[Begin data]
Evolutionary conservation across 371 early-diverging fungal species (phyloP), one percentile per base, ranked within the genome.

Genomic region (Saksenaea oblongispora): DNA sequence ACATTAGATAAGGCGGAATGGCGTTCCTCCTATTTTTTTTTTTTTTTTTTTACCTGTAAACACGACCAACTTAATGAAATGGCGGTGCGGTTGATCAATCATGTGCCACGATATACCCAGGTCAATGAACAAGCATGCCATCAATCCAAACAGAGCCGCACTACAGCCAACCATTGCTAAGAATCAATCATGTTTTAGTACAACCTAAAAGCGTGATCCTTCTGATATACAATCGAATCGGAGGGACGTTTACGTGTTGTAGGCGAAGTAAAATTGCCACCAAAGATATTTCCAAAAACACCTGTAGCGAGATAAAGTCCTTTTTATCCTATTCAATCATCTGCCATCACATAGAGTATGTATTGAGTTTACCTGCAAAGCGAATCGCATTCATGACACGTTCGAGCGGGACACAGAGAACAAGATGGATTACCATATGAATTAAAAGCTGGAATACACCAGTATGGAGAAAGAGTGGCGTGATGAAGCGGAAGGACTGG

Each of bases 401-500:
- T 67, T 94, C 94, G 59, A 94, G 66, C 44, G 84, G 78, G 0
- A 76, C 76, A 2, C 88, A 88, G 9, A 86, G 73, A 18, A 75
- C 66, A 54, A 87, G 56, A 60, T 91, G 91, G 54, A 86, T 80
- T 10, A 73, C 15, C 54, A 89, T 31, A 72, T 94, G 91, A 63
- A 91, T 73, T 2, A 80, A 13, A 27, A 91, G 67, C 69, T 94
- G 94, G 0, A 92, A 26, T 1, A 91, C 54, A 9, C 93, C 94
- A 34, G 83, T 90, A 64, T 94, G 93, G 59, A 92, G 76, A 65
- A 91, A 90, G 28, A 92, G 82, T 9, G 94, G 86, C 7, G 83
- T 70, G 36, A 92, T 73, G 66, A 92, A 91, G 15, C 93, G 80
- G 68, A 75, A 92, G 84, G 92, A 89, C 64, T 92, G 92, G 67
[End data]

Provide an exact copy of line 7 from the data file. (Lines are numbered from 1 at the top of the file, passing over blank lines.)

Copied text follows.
- T 10, A 73, C 15, C 54, A 89, T 31, A 72, T 94, G 91, A 63